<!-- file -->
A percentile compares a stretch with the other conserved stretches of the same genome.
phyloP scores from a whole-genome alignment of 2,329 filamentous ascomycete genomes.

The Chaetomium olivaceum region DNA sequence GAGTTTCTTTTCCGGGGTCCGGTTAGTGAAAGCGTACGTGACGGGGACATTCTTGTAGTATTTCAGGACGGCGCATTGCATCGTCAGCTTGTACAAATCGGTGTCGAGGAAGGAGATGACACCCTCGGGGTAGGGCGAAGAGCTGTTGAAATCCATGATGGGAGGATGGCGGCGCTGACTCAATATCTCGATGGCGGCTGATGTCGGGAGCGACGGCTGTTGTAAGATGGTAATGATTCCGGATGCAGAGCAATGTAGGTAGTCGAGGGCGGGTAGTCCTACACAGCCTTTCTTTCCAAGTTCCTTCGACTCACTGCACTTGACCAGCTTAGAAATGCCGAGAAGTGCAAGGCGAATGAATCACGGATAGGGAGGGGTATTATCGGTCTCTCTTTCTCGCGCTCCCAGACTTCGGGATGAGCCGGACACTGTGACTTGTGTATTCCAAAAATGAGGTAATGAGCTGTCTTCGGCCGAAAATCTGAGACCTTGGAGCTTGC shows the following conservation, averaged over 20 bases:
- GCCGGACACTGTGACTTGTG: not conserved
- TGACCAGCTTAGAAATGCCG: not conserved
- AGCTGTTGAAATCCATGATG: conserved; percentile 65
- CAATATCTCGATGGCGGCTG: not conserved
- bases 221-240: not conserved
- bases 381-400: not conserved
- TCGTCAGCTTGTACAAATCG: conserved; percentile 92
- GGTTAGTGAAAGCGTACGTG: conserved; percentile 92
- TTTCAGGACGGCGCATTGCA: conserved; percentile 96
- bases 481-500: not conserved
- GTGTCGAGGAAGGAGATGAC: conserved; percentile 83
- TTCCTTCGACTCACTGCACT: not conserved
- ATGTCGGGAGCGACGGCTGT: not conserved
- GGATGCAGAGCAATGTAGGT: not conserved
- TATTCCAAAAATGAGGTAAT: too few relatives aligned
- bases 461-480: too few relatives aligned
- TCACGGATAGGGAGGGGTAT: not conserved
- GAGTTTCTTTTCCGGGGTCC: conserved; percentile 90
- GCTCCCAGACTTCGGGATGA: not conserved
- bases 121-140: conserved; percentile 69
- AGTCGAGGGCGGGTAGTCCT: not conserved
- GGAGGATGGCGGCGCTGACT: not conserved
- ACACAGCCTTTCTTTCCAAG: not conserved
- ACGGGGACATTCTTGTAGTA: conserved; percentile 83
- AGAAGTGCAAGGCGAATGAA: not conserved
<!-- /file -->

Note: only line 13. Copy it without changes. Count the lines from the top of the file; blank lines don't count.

- bases 481-500: not conserved